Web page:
Tamar Zandberg Announces Candidacy for Leadership of Israel's Left-wing Meretz Party

The 41-year-old veteran of progressive politics says its time for Israel's left to 'fight back'

Tamar Zandberg, an MK in Meretz, at an undated Knesset hearing.
Michal Fattal

Knesset member Tamar Zandberg, 41, announced her candidacy for the leadership of Meretz on Thursday.

Meretz, a small left-wing party that has long considered itself a watchdog for progressive values, will hold its primary for the chairmanship in March, after a fierce internal battle over whether or not to change the rules of how the party elects its leadership and candidates for Knesset.  

The time has come to say things as clearly as possible: Meretz needs a new beginning, a new spirit and new leadership, said Zandberg in announcing her candidacy. After many years in which the right turned the left into a punching bag, the time has come for us to raise our heads up and fight back.  

Zandberg is running against three other candidates: Zehava Galon, the current chairwoman of Meretz, MK Ilan Gilon, and Avi Dabush, who was number seven on the Meretz slate in the last Knesset election. Meretz has five seats in the present Knesset.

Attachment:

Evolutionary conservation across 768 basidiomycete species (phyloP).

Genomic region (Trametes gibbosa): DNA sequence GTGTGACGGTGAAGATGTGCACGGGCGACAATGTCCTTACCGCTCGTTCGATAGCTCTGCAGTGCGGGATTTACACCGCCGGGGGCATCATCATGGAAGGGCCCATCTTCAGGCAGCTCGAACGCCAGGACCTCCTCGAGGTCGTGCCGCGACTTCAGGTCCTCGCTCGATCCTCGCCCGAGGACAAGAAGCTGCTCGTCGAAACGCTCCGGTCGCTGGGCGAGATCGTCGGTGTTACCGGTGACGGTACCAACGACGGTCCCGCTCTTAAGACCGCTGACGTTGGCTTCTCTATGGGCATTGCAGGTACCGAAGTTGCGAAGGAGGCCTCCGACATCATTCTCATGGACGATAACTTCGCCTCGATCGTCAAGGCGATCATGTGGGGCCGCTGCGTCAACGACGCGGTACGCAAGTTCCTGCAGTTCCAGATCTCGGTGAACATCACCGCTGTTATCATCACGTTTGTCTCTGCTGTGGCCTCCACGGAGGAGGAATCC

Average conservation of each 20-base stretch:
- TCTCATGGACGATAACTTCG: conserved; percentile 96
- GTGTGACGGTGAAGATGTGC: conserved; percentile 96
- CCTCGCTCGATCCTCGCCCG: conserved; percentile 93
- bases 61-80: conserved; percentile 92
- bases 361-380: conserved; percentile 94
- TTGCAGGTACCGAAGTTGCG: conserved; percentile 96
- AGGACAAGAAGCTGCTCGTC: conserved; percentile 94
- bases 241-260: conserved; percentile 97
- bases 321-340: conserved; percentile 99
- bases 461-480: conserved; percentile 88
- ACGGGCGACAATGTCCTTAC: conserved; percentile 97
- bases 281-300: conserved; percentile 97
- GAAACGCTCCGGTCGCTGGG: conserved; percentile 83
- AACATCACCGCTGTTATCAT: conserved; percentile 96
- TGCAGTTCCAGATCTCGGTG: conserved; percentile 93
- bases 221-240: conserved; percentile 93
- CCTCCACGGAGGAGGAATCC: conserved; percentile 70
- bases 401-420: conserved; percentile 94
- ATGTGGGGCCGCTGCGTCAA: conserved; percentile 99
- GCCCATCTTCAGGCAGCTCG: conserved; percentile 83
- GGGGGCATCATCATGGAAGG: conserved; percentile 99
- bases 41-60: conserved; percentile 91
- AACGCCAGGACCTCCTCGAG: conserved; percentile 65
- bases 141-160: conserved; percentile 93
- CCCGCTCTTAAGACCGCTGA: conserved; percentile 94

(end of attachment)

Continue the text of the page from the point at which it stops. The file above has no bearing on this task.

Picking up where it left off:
In October Galon took the unusual step of resigning from her Knesset seat to wage the battle over how Meretz conducts its primaries. Galon sought to introduce a precedent-setting system in Israel which would, for the first time, allow open primaries, in which any Israeli could sign up and vote for party leadership and Knesset candidates.  In the previous system only the partys central committee could participate in voting.

In a compromise deal it was decided that all party members would be allowed to vote on the leadership primary on March 22, if they were registered as members as of mid-February. Gilon and Galon fought over the change. Gilon wanted to keep the old system. In the end they reached the compromise, with the help and agreement of Zandberg.

Zandbergs supporters are thought to hold the balance of power in the party between Galon and Gilons camps, and they helped pave the way for the recent compromise. 

Zandberg has been a MK since 2014 and is the chairwoman of the Knessets committee on drug abuse. 

Two polls conducted in November show Meretz had support to increase its number of Knesset seats from five to seven or eight. But this would come at the expense of the Zionist Union, which the polls showed as losing about seven of its 24 Knesset seats. Yair Lapids Yesh Atid party grew stronger in both polls.

Galon has been chairwoman of Meretz since 2012.